The public market meltdown that started last Friday and continued into Monday morning was met with expected bullish and bearish commentary. What was new for me was the New York Stock Exchange announcing that it would impose “time outs” if the meltdown exceeded certain benchmarks. Those “circuit breaker” benchmarks were revised in May 2012 by lowering the panic thresholds and switching the measuring index from DJIA to S&P 500. The Bloomberg news announcement follows:
If losses in the U.S. stock market worsen, keep in mind there might be a 15-minute break.
The New York Stock Exchange said it will halt trading for 15 minutes if the Standard & Poor’s 500 Index drops 7 percent.
The stock exchange will pause trading if the benchmark for U.S. equities slumps to 1,832.92 before 3:25 p.m. New York time, Sara Rich, a NYSE spokeswoman said in an e-mail.
The S&P 500 slid 3.9 percent to 1,894.93 at 9:42 a.m. in New York as markets were convulsed by a surge in selling.
Trading will stop for a second time if the gauge extends its losses to 13 percent before 3:25 p.m. If the plunge reaches 20 percent at any point during today’s session, NYSE will shut the market for the rest of the day.
Even though I have a vague recollection of circuit breakers imposed after the 1987 ‘Black Monday” crash, I cannot recall the New York Stock Exchange ever preconditioning trading hours for steep losses in the S&P 500? In fact, there have been two such interventions-one in 2008 and one in 2010. There have also been times when trading in a stock or exchange is suspended because of a technical glitch or illegal manipulation, but I have never seen a preannounced set of recesses and then a shut down if losses exceed 20%. Here is a summary of the rule now in effect:
In conjunction with all U.S. equity exchanges, the NASDAQ Stock Markets filed a rule change with the Securities and Exchange Commission (SEC) to modify the existing Market-Wide Circuit Breakers (MWCB) in order to address extraordinary market volatility. When triggered, these circuit breakers halt trading in all exchange listed securities throughout the U.S. markets. The rule was approved on May 31, 2012. This revised rule made a reduction in the market declines percentages threshold necessary to trigger a circuit from 10, 20 and 30 percent to 7, 13 and 20 percent from the previous day’s close. It shortened the duration of the halts from 30, 60 or 120 minutes to 15 minutes. Finally, the revision changed the pricing reference to measure the market decline from the DJIA to the S&P 500 Index.
In my opinion, these circuit breakers defeat the whole concept of a market and access to liquidity. Are we entering a new phase of public markets where the bidders can only sell off the market until certain benchmarks are met? The unintended consequences are what scare me? Will this guide short sellers to cover early because a “time out” might rob them of the opportunity to let their profits run? What does a 15 minute delay do for unfilled orders? What does the prospect of a shutdown do for potential sellers who might fear no liquidity when they need the cash today?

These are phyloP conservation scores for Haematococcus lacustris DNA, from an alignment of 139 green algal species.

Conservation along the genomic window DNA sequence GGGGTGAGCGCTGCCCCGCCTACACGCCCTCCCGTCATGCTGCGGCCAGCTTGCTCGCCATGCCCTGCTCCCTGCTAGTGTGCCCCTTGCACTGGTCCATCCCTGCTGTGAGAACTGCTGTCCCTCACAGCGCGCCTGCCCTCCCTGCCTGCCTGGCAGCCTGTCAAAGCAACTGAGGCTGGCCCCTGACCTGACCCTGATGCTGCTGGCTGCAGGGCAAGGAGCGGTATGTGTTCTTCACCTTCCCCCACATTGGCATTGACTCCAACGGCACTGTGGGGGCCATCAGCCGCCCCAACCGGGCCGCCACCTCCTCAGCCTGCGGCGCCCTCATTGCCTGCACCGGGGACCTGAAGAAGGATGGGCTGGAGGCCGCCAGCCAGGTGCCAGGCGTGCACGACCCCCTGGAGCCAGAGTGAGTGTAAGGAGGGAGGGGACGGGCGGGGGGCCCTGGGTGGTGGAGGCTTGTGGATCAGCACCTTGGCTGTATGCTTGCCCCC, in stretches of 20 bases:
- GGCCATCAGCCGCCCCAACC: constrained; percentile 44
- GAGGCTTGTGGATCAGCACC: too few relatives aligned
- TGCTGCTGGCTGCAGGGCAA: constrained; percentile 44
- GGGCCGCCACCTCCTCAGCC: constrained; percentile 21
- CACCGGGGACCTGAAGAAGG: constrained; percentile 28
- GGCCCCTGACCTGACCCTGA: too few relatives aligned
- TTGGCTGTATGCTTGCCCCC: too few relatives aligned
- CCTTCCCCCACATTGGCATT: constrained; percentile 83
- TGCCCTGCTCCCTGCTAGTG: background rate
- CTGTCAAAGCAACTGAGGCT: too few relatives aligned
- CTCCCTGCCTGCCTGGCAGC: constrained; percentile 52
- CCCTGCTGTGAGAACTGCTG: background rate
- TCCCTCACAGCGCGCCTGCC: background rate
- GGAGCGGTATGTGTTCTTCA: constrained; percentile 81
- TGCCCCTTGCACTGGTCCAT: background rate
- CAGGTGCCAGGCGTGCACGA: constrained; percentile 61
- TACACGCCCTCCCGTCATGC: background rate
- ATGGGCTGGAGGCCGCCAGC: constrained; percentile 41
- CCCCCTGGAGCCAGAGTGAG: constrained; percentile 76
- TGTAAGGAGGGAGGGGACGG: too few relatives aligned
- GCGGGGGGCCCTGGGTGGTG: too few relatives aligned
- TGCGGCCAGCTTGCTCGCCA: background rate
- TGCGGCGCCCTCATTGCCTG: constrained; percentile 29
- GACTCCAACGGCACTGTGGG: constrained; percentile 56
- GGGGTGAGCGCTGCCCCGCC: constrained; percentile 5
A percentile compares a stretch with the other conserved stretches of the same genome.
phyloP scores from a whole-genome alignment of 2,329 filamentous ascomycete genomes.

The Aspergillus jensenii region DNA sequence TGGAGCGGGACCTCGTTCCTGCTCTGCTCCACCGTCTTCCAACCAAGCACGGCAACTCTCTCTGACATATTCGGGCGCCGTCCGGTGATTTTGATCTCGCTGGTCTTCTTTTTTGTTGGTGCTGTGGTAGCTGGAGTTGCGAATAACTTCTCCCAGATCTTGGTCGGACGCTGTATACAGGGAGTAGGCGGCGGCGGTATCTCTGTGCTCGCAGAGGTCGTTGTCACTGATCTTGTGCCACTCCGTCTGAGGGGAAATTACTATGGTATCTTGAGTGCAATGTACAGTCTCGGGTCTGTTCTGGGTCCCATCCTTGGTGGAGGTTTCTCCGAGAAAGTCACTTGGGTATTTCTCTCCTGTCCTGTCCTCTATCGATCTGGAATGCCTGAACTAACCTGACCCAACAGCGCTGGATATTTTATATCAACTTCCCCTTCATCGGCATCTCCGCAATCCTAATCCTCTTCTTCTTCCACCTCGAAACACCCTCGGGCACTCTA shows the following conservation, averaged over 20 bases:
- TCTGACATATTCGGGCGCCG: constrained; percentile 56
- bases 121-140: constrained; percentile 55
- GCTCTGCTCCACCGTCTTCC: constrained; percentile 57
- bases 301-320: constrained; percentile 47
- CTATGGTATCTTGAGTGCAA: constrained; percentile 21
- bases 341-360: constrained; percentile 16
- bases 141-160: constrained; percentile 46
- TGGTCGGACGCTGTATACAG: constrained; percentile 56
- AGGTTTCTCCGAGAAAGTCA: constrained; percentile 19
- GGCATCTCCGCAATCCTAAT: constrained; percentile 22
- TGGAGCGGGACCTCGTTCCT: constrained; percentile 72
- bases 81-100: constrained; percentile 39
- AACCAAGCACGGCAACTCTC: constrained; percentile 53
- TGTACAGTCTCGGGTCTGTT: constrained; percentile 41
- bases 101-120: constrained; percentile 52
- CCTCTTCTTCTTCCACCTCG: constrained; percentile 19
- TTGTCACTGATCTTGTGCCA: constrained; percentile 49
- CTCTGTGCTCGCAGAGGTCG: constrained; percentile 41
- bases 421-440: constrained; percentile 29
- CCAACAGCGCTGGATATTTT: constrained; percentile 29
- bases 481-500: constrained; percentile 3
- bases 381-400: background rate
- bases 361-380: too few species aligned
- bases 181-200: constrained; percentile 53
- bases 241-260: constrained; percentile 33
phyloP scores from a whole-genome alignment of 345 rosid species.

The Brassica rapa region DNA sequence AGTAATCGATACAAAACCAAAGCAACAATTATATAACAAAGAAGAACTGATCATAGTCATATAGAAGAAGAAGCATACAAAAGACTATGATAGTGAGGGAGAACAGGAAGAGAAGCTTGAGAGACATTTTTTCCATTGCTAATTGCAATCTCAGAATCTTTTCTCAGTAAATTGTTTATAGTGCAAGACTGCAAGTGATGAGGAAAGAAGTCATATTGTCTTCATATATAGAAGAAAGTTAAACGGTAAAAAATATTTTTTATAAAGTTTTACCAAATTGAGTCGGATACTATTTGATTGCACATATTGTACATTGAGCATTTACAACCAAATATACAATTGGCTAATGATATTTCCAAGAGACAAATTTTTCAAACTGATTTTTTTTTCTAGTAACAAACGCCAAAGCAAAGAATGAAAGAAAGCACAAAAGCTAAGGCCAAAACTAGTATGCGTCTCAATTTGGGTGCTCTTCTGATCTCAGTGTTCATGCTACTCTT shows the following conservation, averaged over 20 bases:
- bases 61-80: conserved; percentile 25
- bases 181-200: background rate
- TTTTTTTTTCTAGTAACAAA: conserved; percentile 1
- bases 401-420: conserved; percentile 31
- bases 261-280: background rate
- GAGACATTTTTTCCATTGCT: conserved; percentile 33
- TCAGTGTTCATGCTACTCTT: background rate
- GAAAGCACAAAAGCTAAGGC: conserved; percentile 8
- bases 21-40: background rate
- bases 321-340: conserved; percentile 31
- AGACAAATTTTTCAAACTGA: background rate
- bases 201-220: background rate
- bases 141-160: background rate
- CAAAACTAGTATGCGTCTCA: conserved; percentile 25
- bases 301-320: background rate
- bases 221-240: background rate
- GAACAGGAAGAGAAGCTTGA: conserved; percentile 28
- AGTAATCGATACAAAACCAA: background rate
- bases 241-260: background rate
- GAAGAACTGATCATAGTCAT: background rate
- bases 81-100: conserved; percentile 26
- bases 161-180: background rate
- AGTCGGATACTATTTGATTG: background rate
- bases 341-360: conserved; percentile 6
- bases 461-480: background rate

The reason I like the Private Equity asset class at moments like this is valuation stability. My private investment in a motor business, automotive supplier, aerospace equipment business or precision machining shop is worth the same today as it will be tomorrow. What someone will pay for it in a full sale process may change (and I may hold rather than sell low) but its fundamental worth as a store of value does not change. It seems like the stock market is now beginning to offer a different value proposition: My stock is worth only what I can trade it for when the market is operating. Since it only represents an infinitesimal minority ownership and a digital entry on the books of the Depositary Trust Company, its worth relies entirely on participants’ confidence in the marketplace where it trades. If you start conditioning liquidity and people understand what it means, I wonder whether that marketplace will continue to attract the same group of participants?
The one way nature of these time-outs bothers me too. I did not observe NYSE preannouncing trading suspensions or shut downs when Quantitative Easing was in full bloom and Central Bank “money printing” was finding its way into the S&P 500. The credibility of a market that has unlimited liquidity going up but regulated liquidity when the markets are going down is not a real market and certainly not the public equity market I have watched for most of my life. I simply cannot understand how the mutual fund industry can deal with this regulated approach unless it responds by imposing “gates” like those being implemented for certain “non-governmental” money market funds? All I know is that the rules are increasingly complex and rigged in favor of those sophisticated participants on the inside.
It is also no coincidence that after the NYSE announcement, the markets rebounded. Were the shorts covering because they feared suspension or shut down? All I know is that the market is being conditioned under the guise of “safety and soundness”. The more fundamental question is whose safety and soundness is the NYSE really looking after?
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